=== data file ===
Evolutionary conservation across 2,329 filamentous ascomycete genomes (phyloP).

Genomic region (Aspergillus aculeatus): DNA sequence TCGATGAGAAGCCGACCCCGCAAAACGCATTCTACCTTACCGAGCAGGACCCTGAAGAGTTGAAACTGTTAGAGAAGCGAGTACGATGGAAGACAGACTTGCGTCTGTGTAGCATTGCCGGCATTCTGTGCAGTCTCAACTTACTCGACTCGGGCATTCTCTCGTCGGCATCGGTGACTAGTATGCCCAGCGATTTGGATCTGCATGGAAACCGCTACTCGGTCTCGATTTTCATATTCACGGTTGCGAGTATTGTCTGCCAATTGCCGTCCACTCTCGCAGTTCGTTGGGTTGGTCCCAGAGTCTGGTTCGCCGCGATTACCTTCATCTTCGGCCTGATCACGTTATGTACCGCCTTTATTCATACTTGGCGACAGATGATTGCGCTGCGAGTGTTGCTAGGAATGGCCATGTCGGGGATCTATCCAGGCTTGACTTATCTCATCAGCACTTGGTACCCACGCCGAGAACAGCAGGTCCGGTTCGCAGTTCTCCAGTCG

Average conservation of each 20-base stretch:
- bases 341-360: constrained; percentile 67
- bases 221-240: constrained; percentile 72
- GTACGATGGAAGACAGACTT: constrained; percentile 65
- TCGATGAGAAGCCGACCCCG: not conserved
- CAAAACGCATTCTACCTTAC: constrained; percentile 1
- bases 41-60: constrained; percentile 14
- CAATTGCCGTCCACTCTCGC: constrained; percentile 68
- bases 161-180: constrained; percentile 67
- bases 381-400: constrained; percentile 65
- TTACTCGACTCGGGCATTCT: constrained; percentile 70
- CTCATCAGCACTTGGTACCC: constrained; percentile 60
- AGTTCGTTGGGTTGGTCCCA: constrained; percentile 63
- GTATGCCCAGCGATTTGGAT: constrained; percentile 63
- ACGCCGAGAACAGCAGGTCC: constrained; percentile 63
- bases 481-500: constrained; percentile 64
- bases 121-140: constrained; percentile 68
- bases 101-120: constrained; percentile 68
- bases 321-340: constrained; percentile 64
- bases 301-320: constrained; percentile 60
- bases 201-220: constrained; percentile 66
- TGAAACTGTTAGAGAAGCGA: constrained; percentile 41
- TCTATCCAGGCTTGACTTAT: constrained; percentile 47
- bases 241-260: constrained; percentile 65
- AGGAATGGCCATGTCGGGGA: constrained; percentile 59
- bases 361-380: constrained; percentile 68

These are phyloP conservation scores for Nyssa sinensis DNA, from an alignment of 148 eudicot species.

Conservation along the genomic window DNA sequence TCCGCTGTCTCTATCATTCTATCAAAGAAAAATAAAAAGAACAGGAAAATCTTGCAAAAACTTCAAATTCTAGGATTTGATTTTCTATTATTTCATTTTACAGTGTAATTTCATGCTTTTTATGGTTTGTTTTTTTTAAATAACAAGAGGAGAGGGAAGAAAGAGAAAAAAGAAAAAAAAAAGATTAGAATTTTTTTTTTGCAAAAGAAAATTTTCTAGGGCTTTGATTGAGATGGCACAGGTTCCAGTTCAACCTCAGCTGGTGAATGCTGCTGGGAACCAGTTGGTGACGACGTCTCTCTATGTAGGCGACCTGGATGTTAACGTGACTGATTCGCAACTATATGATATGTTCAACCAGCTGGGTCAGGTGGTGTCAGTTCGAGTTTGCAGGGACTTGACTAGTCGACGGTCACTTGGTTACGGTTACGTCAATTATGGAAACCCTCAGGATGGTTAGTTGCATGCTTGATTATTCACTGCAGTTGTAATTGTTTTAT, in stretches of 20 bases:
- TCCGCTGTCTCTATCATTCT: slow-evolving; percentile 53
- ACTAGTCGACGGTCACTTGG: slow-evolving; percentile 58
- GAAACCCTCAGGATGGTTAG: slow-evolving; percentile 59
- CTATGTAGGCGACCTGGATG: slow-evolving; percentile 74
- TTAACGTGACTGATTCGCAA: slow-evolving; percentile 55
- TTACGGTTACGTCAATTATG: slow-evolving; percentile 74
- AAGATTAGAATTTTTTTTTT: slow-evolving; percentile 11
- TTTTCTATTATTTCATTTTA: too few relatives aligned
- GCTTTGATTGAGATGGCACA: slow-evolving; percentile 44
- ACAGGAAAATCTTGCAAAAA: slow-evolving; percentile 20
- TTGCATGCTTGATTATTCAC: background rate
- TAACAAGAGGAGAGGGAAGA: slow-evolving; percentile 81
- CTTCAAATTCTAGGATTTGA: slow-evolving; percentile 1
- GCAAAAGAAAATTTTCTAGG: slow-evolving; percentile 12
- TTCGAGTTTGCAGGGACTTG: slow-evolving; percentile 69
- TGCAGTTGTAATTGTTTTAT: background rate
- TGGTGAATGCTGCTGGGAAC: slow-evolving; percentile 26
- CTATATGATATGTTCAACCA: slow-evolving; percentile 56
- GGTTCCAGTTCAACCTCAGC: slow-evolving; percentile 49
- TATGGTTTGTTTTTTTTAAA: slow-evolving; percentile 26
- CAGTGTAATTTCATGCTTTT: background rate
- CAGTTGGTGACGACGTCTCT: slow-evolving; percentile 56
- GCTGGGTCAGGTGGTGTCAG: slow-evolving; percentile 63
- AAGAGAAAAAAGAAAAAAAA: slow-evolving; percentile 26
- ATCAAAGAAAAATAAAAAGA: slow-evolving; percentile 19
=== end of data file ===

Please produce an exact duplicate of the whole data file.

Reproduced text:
Evolutionary conservation across 2,329 filamentous ascomycete genomes (phyloP).

Genomic region (Aspergillus aculeatus): DNA sequence TCGATGAGAAGCCGACCCCGCAAAACGCATTCTACCTTACCGAGCAGGACCCTGAAGAGTTGAAACTGTTAGAGAAGCGAGTACGATGGAAGACAGACTTGCGTCTGTGTAGCATTGCCGGCATTCTGTGCAGTCTCAACTTACTCGACTCGGGCATTCTCTCGTCGGCATCGGTGACTAGTATGCCCAGCGATTTGGATCTGCATGGAAACCGCTACTCGGTCTCGATTTTCATATTCACGGTTGCGAGTATTGTCTGCCAATTGCCGTCCACTCTCGCAGTTCGTTGGGTTGGTCCCAGAGTCTGGTTCGCCGCGATTACCTTCATCTTCGGCCTGATCACGTTATGTACCGCCTTTATTCATACTTGGCGACAGATGATTGCGCTGCGAGTGTTGCTAGGAATGGCCATGTCGGGGATCTATCCAGGCTTGACTTATCTCATCAGCACTTGGTACCCACGCCGAGAACAGCAGGTCCGGTTCGCAGTTCTCCAGTCG

Average conservation of each 20-base stretch:
- bases 341-360: constrained; percentile 67
- bases 221-240: constrained; percentile 72
- GTACGATGGAAGACAGACTT: constrained; percentile 65
- TCGATGAGAAGCCGACCCCG: not conserved
- CAAAACGCATTCTACCTTAC: constrained; percentile 1
- bases 41-60: constrained; percentile 14
- CAATTGCCGTCCACTCTCGC: constrained; percentile 68
- bases 161-180: constrained; percentile 67
- bases 381-400: constrained; percentile 65
- TTACTCGACTCGGGCATTCT: constrained; percentile 70
- CTCATCAGCACTTGGTACCC: constrained; percentile 60
- AGTTCGTTGGGTTGGTCCCA: constrained; percentile 63
- GTATGCCCAGCGATTTGGAT: constrained; percentile 63
- ACGCCGAGAACAGCAGGTCC: constrained; percentile 63
- bases 481-500: constrained; percentile 64
- bases 121-140: constrained; percentile 68
- bases 101-120: constrained; percentile 68
- bases 321-340: constrained; percentile 64
- bases 301-320: constrained; percentile 60
- bases 201-220: constrained; percentile 66
- TGAAACTGTTAGAGAAGCGA: constrained; percentile 41
- TCTATCCAGGCTTGACTTAT: constrained; percentile 47
- bases 241-260: constrained; percentile 65
- AGGAATGGCCATGTCGGGGA: constrained; percentile 59
- bases 361-380: constrained; percentile 68

These are phyloP conservation scores for Nyssa sinensis DNA, from an alignment of 148 eudicot species.

Conservation along the genomic window DNA sequence TCCGCTGTCTCTATCATTCTATCAAAGAAAAATAAAAAGAACAGGAAAATCTTGCAAAAACTTCAAATTCTAGGATTTGATTTTCTATTATTTCATTTTACAGTGTAATTTCATGCTTTTTATGGTTTGTTTTTTTTAAATAACAAGAGGAGAGGGAAGAAAGAGAAAAAAGAAAAAAAAAAGATTAGAATTTTTTTTTTGCAAAAGAAAATTTTCTAGGGCTTTGATTGAGATGGCACAGGTTCCAGTTCAACCTCAGCTGGTGAATGCTGCTGGGAACCAGTTGGTGACGACGTCTCTCTATGTAGGCGACCTGGATGTTAACGTGACTGATTCGCAACTATATGATATGTTCAACCAGCTGGGTCAGGTGGTGTCAGTTCGAGTTTGCAGGGACTTGACTAGTCGACGGTCACTTGGTTACGGTTACGTCAATTATGGAAACCCTCAGGATGGTTAGTTGCATGCTTGATTATTCACTGCAGTTGTAATTGTTTTAT, in stretches of 20 bases:
- TCCGCTGTCTCTATCATTCT: slow-evolving; percentile 53
- ACTAGTCGACGGTCACTTGG: slow-evolving; percentile 58
- GAAACCCTCAGGATGGTTAG: slow-evolving; percentile 59
- CTATGTAGGCGACCTGGATG: slow-evolving; percentile 74
- TTAACGTGACTGATTCGCAA: slow-evolving; percentile 55
- TTACGGTTACGTCAATTATG: slow-evolving; percentile 74
- AAGATTAGAATTTTTTTTTT: slow-evolving; percentile 11
- TTTTCTATTATTTCATTTTA: too few relatives aligned
- GCTTTGATTGAGATGGCACA: slow-evolving; percentile 44
- ACAGGAAAATCTTGCAAAAA: slow-evolving; percentile 20
- TTGCATGCTTGATTATTCAC: background rate
- TAACAAGAGGAGAGGGAAGA: slow-evolving; percentile 81
- CTTCAAATTCTAGGATTTGA: slow-evolving; percentile 1
- GCAAAAGAAAATTTTCTAGG: slow-evolving; percentile 12
- TTCGAGTTTGCAGGGACTTG: slow-evolving; percentile 69
- TGCAGTTGTAATTGTTTTAT: background rate
- TGGTGAATGCTGCTGGGAAC: slow-evolving; percentile 26
- CTATATGATATGTTCAACCA: slow-evolving; percentile 56
- GGTTCCAGTTCAACCTCAGC: slow-evolving; percentile 49
- TATGGTTTGTTTTTTTTAAA: slow-evolving; percentile 26
- CAGTGTAATTTCATGCTTTT: background rate
- CAGTTGGTGACGACGTCTCT: slow-evolving; percentile 56
- GCTGGGTCAGGTGGTGTCAG: slow-evolving; percentile 63
- AAGAGAAAAAAGAAAAAAAA: slow-evolving; percentile 26
- ATCAAAGAAAAATAAAAAGA: slow-evolving; percentile 19